It seems the tension of real world politics extends even into the cyber world. One of last year's winners in the Electronic Sports World Cup refused to defend his title during this year's event (June 30 – July 2) due to conflict in the middle east.
According to Digital Battle, Saudi Arabian gamer Badr Hakeem refused to defend his because he would have had to play against an Israeli opponent to do so.
"Unfortunately, the draw put me against an Israeli player and due to our stand against the Israeli aggression and occupation of Palestine, I raised my voice and said there was no way I was going to play against this guy," Hakeem said.
The ESWC was created in 1999 to bring gamers from all over the world together for competition in a variety of video games. Titles played in the competition range from Counter-Strike and Quake to Gran Turismo 4. Each year, the ESWC and its partners hold qualifying competitions all over the world for teams or players to compete in the ESWC Grand Final.
The event is designed, per the ESWC's site, to entertain and "present the world of new digital leisure activities to as many people as possible. Every year, the ESWC attracts a live audience of 20 to 30,000 spectators, and several tens of millions watch via all of the different media providing coverage."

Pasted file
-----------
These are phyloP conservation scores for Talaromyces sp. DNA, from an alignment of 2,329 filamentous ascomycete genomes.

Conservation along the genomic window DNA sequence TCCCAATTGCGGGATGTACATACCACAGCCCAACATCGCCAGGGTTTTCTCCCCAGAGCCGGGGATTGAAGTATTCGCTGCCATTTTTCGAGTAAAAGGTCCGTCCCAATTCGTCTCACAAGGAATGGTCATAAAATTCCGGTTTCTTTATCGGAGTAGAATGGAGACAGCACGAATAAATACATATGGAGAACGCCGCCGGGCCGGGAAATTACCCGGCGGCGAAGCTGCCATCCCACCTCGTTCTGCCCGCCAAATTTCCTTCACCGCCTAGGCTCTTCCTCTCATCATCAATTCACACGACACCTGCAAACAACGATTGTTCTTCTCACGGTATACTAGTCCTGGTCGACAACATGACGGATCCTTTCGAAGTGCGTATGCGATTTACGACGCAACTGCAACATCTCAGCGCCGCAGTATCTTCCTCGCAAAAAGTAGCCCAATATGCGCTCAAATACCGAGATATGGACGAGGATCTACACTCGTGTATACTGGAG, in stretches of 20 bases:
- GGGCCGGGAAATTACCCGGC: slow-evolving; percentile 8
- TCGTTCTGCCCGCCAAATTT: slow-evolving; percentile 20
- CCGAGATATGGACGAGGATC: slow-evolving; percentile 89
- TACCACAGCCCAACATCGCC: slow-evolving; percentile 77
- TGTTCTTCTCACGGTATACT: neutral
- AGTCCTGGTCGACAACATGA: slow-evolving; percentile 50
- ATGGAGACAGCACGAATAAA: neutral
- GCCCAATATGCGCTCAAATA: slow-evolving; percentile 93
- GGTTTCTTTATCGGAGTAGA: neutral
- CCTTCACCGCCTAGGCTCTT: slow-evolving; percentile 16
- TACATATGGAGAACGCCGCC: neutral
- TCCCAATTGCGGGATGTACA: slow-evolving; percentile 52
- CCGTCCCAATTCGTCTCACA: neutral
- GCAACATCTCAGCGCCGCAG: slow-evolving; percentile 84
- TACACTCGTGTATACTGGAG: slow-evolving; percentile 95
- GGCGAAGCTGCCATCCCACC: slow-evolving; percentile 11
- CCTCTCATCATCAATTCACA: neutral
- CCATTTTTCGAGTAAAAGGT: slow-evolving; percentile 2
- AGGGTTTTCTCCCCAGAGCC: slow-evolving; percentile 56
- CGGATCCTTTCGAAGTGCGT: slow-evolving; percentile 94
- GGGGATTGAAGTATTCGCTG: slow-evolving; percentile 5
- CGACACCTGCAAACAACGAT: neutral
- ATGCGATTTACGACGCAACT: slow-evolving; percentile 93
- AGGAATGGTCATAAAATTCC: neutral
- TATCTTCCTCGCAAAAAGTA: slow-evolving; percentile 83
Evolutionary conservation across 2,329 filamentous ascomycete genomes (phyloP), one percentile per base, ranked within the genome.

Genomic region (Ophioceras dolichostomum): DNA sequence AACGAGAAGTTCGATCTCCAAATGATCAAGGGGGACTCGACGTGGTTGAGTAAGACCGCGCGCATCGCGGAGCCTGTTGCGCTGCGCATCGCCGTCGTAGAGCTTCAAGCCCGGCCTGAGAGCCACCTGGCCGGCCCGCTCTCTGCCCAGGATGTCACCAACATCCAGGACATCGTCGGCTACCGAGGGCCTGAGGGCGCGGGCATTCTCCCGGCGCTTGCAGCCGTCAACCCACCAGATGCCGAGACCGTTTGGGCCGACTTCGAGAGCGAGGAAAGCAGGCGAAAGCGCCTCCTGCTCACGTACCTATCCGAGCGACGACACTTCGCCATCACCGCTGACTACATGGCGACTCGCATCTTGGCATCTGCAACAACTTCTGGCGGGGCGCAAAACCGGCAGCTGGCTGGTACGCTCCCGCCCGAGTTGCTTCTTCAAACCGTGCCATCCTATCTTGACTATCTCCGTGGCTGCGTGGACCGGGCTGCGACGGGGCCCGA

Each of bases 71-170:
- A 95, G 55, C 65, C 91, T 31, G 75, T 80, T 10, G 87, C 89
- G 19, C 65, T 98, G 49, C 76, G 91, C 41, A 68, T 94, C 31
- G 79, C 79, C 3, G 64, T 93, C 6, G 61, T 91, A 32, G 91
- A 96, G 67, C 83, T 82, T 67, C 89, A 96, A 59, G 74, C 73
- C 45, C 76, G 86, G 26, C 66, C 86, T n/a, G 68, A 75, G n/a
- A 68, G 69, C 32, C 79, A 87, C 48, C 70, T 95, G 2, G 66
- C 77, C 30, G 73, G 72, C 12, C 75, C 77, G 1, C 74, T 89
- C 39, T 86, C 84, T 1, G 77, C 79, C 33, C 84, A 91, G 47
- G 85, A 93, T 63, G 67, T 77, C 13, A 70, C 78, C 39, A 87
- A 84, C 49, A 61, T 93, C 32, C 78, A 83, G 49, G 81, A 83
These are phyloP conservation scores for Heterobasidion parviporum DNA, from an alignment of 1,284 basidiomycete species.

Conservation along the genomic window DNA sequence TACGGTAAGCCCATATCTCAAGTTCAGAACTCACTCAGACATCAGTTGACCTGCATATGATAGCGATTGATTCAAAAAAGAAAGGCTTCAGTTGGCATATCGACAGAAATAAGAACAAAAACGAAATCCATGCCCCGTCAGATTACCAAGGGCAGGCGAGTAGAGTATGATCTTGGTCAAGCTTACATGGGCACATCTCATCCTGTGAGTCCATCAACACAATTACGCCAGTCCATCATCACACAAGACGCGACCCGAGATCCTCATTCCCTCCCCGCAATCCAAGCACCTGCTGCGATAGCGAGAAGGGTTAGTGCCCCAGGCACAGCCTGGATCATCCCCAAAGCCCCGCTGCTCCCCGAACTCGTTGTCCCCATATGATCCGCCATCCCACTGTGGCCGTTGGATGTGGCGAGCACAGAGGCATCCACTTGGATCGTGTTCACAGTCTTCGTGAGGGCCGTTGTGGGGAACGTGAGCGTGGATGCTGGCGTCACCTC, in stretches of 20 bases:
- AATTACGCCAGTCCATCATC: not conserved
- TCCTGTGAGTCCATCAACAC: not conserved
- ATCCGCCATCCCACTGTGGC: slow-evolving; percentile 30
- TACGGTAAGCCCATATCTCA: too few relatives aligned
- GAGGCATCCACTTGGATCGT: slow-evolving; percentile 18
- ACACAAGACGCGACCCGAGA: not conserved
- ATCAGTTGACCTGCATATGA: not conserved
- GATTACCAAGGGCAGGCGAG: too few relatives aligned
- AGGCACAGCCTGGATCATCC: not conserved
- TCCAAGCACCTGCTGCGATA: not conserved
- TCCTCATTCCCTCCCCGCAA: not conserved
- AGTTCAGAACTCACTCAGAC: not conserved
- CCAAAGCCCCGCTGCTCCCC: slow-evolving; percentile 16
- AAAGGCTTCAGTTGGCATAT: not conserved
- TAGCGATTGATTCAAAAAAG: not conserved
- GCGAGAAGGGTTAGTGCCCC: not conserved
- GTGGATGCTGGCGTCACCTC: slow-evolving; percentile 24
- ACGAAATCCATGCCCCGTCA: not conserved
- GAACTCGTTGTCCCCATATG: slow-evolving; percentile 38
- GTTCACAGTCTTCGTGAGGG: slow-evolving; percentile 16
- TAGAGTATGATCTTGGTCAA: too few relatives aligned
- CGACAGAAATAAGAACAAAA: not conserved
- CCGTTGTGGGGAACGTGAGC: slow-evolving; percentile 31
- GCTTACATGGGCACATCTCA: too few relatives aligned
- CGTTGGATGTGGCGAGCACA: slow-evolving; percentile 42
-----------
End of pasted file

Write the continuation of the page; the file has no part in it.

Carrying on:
Hakeem's decision is clearly his prerogative, but it's kind of a sad commentary on the global situation. While I have to applaud the guy for being willing to give up something he clearly enjoys to make such a strong statement, I have to wonder how this could possibly help his cause?
Is this one Israeli gamer responsible for all the problems plaguing Israel and Palestine? Can this action actually effect a change? Did Mr. Hakeem hurt anyone other than himself by withdrawing?
The answer to all three is most likely a huge no.
The sad fact of the matter is for all Mr. Hakeem knows, the Israeli could be a very nice guy who's more interested in gaming than politics. He might just judge books by their contents rather than their covers. It's even a possibility that the Israeli gamer doesn't even agree with his own country's politics, but Mr. Hakeem will never know because he wasn't willing to give it a chance.
Perhaps when people (gamers included) finally decide to judge people based on who they are rather than where they're from and they're willing to take a leap of faith to find out, this world will be a better place. Until then, I guess we're all damned to be hated by some simply for the flags under which we were born.